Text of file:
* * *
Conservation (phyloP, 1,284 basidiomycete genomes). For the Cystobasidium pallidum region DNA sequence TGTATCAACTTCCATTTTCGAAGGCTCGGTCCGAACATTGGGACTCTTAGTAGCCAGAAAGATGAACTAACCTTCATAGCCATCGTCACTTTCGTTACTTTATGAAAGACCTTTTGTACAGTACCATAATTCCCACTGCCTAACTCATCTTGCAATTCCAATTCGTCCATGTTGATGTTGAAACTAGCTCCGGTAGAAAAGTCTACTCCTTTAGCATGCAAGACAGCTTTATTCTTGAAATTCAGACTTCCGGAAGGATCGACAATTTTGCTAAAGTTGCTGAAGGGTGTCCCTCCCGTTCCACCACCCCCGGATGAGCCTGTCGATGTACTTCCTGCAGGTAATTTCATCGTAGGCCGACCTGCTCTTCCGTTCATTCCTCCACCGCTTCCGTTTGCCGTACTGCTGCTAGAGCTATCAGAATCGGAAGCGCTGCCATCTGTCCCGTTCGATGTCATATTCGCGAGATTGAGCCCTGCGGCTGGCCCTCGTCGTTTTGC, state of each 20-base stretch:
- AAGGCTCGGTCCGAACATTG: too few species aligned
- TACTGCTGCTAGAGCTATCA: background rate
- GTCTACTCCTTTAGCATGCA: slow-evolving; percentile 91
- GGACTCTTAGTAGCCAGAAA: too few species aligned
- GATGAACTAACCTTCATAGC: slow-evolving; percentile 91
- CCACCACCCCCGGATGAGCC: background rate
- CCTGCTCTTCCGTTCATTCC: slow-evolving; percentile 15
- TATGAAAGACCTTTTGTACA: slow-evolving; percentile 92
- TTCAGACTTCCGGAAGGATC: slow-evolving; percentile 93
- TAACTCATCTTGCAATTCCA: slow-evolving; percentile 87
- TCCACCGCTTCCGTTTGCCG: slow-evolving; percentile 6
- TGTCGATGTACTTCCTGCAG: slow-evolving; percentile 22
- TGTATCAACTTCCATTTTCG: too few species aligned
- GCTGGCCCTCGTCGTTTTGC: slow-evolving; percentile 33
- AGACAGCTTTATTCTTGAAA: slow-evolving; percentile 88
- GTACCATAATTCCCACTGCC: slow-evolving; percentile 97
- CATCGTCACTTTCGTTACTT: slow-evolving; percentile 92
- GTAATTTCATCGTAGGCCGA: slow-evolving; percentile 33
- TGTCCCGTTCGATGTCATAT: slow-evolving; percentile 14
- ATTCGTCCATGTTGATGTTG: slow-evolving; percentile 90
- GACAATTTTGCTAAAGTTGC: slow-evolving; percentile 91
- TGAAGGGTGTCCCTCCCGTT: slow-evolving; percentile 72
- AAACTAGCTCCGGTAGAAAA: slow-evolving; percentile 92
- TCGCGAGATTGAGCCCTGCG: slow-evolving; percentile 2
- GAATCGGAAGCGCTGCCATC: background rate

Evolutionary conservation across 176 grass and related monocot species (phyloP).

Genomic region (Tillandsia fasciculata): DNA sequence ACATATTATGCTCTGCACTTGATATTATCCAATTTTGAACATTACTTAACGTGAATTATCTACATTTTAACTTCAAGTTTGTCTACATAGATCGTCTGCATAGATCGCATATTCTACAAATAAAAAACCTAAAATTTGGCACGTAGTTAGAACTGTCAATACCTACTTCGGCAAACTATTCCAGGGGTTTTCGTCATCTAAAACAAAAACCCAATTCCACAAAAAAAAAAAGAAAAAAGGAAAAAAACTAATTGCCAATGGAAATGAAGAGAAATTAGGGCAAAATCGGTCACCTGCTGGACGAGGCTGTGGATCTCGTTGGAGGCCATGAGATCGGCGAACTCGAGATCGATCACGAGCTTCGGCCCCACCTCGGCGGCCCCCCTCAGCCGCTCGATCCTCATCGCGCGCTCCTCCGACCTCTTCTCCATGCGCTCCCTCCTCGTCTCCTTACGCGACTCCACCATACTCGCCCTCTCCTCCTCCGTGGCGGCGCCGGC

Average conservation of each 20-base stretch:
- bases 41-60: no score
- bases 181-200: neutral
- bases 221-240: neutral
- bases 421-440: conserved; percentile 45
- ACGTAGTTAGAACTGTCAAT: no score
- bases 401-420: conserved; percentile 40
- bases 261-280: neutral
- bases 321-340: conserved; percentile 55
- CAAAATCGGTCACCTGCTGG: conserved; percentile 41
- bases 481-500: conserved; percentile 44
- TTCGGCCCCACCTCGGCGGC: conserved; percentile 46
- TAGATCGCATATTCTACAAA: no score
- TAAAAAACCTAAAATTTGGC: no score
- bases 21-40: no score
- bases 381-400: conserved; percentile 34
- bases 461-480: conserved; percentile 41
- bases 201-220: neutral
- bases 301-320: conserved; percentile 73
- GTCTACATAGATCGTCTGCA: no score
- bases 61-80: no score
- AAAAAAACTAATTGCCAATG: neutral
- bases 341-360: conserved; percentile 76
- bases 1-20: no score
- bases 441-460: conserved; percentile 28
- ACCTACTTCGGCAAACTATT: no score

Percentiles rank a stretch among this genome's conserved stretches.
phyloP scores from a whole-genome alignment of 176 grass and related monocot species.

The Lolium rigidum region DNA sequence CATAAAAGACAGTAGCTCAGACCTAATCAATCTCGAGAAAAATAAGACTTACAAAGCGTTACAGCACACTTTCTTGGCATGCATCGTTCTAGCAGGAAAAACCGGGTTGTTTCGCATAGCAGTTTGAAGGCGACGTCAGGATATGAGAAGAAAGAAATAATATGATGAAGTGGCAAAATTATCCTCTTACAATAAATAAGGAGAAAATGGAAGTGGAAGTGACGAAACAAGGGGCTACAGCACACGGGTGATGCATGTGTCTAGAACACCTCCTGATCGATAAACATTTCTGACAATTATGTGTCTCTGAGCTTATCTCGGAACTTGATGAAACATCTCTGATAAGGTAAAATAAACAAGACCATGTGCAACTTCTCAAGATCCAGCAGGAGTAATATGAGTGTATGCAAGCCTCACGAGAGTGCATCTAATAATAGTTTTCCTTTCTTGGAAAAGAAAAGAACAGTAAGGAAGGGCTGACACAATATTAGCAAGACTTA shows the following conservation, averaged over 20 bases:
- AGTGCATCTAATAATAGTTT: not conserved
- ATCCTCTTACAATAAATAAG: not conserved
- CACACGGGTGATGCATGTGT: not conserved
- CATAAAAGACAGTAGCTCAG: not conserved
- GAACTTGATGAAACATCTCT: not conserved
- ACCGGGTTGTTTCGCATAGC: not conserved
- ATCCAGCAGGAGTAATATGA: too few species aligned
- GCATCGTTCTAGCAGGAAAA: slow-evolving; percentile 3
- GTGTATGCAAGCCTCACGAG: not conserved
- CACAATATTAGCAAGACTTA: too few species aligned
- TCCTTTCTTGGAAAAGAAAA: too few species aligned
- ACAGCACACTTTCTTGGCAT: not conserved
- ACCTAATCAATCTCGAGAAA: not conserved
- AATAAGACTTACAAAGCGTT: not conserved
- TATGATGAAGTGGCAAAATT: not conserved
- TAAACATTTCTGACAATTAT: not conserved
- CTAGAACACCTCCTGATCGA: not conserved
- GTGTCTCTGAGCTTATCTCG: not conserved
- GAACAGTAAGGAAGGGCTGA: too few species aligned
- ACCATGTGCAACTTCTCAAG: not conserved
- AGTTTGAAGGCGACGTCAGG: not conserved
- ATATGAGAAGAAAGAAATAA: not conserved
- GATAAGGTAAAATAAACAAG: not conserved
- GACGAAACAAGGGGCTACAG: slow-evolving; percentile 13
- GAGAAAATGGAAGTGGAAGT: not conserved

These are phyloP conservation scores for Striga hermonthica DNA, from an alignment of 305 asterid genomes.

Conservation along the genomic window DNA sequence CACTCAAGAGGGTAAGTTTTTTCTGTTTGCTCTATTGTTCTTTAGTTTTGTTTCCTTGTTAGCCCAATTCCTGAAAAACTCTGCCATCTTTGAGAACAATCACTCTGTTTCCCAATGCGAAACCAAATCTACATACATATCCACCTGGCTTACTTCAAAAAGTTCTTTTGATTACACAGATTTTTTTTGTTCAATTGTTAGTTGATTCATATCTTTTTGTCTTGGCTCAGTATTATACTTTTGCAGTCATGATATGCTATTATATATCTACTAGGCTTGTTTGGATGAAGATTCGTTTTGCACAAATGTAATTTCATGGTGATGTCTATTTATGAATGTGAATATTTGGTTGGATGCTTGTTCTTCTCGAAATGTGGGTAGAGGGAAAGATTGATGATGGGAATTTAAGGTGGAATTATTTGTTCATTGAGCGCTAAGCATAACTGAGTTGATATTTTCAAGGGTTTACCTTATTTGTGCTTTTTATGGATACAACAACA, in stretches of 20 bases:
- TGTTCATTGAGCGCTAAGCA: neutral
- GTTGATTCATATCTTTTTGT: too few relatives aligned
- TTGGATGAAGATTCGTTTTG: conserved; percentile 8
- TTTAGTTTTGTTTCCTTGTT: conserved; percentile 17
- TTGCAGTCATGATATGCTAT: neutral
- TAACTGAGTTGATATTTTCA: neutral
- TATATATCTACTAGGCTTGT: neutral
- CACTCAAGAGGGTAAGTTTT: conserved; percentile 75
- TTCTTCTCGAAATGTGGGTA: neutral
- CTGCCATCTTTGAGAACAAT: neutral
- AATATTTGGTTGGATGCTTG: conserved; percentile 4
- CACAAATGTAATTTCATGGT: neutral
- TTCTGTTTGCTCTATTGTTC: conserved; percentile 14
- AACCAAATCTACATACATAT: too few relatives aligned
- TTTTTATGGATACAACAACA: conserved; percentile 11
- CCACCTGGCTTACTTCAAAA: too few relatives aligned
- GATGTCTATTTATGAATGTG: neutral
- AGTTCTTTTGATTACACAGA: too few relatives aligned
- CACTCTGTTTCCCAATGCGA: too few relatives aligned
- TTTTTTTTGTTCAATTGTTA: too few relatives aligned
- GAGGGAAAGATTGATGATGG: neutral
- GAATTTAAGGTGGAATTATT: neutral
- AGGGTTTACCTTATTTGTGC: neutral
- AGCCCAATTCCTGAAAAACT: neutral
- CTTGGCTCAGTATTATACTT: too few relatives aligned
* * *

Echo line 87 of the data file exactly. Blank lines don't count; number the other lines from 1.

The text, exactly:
- TTGGATGAAGATTCGTTTTG: conserved; percentile 8